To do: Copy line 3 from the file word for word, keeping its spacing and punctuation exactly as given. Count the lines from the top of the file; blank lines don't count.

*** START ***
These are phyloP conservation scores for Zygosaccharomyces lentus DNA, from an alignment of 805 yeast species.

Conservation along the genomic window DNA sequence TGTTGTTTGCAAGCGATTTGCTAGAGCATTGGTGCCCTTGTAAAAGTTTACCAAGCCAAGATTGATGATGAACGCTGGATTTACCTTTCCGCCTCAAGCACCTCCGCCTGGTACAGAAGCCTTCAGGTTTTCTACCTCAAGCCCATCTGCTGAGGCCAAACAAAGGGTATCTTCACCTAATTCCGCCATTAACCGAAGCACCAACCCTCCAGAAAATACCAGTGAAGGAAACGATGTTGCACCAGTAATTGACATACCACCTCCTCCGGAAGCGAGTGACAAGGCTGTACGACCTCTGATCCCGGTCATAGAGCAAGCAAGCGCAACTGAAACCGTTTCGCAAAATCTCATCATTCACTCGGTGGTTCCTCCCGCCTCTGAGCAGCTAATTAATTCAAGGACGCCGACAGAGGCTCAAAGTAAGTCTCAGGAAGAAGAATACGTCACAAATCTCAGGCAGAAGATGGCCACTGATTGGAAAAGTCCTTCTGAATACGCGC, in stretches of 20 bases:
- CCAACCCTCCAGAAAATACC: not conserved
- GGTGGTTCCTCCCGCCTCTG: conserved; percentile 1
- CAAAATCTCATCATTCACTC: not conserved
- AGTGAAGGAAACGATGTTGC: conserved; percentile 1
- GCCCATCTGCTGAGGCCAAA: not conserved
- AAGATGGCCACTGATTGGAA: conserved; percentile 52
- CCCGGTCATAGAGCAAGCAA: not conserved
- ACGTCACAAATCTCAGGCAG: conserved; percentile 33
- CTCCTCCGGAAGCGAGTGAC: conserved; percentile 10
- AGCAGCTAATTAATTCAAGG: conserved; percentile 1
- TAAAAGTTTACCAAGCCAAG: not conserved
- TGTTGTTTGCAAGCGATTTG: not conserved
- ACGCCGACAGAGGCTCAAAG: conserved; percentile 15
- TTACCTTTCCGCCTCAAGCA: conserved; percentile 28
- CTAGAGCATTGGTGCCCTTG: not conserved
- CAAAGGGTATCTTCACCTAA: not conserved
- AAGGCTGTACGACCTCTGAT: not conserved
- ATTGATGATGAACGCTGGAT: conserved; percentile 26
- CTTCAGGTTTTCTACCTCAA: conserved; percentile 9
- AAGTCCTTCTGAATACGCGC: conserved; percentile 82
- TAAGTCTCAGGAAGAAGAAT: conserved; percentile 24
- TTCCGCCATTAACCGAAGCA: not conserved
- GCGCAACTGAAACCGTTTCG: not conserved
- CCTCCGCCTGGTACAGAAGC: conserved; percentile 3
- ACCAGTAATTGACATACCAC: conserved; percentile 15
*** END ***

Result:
- CCAACCCTCCAGAAAATACC: not conserved